Mann wrote that German youth were the chief backers of thought dictatorship: “If thought is now controlled in Germany, instead of being free, it is chiefly the fault of the younger generation. They sing ‘We are the Soldiers of the Future’.” 

Mann described the extent of this thought dictatorship: “Only official truths are admitted, and only such creative work as happens to serve the purpose of the authorities.” For the Nazis, “Everything in the arts and sciences which contradicts or goes beyond the National Socialist doctrine is looked upon as non-existent, simply by reason of the fact that the artists and thinkers concerned have left Germany.” 

Today, if you disagree with the progressive orthodoxy about climate change or trans issues, young people will look upon you as “non-existent.”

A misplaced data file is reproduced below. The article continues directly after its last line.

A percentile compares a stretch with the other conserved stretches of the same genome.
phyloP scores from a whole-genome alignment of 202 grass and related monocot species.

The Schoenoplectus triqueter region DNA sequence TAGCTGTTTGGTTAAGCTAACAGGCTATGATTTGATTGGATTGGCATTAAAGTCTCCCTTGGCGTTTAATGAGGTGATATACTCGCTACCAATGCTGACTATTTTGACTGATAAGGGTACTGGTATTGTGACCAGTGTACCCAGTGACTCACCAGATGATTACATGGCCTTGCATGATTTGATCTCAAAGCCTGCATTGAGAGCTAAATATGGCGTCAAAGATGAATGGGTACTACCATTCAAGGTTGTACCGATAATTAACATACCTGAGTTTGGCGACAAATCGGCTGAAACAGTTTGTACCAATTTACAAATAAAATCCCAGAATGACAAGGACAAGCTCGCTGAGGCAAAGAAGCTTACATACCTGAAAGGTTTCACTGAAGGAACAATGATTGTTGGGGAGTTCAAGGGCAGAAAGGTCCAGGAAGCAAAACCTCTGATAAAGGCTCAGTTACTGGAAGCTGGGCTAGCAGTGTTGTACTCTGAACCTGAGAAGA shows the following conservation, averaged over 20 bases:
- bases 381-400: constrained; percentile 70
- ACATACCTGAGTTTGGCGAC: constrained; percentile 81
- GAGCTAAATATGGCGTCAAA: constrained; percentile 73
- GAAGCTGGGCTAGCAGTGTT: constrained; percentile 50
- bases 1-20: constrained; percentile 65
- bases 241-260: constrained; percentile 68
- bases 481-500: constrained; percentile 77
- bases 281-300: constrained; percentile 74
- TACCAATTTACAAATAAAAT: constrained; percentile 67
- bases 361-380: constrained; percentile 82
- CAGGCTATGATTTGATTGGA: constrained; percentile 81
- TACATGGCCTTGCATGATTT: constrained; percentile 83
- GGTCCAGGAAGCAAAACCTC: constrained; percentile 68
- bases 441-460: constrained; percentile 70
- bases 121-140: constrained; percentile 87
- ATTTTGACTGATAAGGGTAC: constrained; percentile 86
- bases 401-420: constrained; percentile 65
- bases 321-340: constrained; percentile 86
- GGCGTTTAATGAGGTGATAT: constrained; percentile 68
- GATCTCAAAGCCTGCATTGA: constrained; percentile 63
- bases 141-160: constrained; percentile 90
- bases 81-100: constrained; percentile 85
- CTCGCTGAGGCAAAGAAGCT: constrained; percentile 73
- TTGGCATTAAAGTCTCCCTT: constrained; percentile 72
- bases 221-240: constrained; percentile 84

A survey asked respondents the extent to which they agreed or disagreed with this statement: “My fear of losing my job or reputation due to something I said or posted online is a justified price to pay to protect historically disadvantaged groups.” Kaufmann reports the finding that only 27% of respondents under the age of 30 disagreed with this statement. 

Astoundingly, “Younger age brackets are both more fearful of cancel culture and more supportive of it than are older age groups.” In short, like National Socialist youth, individual rights mean nothing to young people today.

The loss of talented people with different opinions was a plus for the Nazis. Mann observed, “Having eliminated all opposition, the government is far from regretting the loss of eminent personalities which added to the permanent glory of the country. It is delighted to have to deal only with minds which are timid, with talents so mediocre that they can easily be directed.”